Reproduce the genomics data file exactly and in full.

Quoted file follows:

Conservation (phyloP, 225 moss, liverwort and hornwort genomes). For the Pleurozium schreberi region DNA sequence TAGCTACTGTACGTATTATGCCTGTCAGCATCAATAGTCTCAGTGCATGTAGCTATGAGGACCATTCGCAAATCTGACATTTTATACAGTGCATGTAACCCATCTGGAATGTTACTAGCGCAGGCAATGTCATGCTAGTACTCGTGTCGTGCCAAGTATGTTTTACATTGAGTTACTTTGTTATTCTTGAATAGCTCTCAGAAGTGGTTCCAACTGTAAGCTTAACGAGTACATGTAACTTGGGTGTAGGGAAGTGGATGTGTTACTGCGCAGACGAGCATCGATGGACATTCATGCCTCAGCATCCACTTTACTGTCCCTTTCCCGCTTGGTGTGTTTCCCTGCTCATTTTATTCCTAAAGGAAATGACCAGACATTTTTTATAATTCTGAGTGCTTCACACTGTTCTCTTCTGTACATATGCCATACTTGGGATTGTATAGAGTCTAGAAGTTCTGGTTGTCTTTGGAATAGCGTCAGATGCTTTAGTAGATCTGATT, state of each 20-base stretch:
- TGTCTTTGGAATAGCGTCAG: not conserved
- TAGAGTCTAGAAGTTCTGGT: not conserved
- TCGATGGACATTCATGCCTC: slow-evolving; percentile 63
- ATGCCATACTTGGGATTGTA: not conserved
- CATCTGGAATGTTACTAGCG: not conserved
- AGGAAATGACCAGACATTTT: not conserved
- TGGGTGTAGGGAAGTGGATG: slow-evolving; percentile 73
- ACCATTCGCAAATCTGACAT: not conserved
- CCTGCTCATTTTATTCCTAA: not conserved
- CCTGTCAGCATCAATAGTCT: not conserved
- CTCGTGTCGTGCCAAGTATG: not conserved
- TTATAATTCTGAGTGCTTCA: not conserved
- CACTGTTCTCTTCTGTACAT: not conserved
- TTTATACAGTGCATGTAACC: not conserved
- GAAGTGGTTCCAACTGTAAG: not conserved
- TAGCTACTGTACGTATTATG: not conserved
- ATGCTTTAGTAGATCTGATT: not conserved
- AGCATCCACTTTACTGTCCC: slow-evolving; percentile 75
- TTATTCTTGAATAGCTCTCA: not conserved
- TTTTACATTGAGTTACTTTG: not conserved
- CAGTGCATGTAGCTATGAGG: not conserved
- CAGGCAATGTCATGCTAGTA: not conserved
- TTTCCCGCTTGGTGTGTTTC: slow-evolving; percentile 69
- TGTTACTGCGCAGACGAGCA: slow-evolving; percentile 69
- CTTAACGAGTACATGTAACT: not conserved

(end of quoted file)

Conservation (phyloP, 225 moss, liverwort and hornwort genomes). For the Pleurozium schreberi region DNA sequence TAGCTACTGTACGTATTATGCCTGTCAGCATCAATAGTCTCAGTGCATGTAGCTATGAGGACCATTCGCAAATCTGACATTTTATACAGTGCATGTAACCCATCTGGAATGTTACTAGCGCAGGCAATGTCATGCTAGTACTCGTGTCGTGCCAAGTATGTTTTACATTGAGTTACTTTGTTATTCTTGAATAGCTCTCAGAAGTGGTTCCAACTGTAAGCTTAACGAGTACATGTAACTTGGGTGTAGGGAAGTGGATGTGTTACTGCGCAGACGAGCATCGATGGACATTCATGCCTCAGCATCCACTTTACTGTCCCTTTCCCGCTTGGTGTGTTTCCCTGCTCATTTTATTCCTAAAGGAAATGACCAGACATTTTTTATAATTCTGAGTGCTTCACACTGTTCTCTTCTGTACATATGCCATACTTGGGATTGTATAGAGTCTAGAAGTTCTGGTTGTCTTTGGAATAGCGTCAGATGCTTTAGTAGATCTGATT, state of each 20-base stretch:
- TGTCTTTGGAATAGCGTCAG: not conserved
- TAGAGTCTAGAAGTTCTGGT: not conserved
- TCGATGGACATTCATGCCTC: slow-evolving; percentile 63
- ATGCCATACTTGGGATTGTA: not conserved
- CATCTGGAATGTTACTAGCG: not conserved
- AGGAAATGACCAGACATTTT: not conserved
- TGGGTGTAGGGAAGTGGATG: slow-evolving; percentile 73
- ACCATTCGCAAATCTGACAT: not conserved
- CCTGCTCATTTTATTCCTAA: not conserved
- CCTGTCAGCATCAATAGTCT: not conserved
- CTCGTGTCGTGCCAAGTATG: not conserved
- TTATAATTCTGAGTGCTTCA: not conserved
- CACTGTTCTCTTCTGTACAT: not conserved
- TTTATACAGTGCATGTAACC: not conserved
- GAAGTGGTTCCAACTGTAAG: not conserved
- TAGCTACTGTACGTATTATG: not conserved
- ATGCTTTAGTAGATCTGATT: not conserved
- AGCATCCACTTTACTGTCCC: slow-evolving; percentile 75
- TTATTCTTGAATAGCTCTCA: not conserved
- TTTTACATTGAGTTACTTTG: not conserved
- CAGTGCATGTAGCTATGAGG: not conserved
- CAGGCAATGTCATGCTAGTA: not conserved
- TTTCCCGCTTGGTGTGTTTC: slow-evolving; percentile 69
- TGTTACTGCGCAGACGAGCA: slow-evolving; percentile 69
- CTTAACGAGTACATGTAACT: not conserved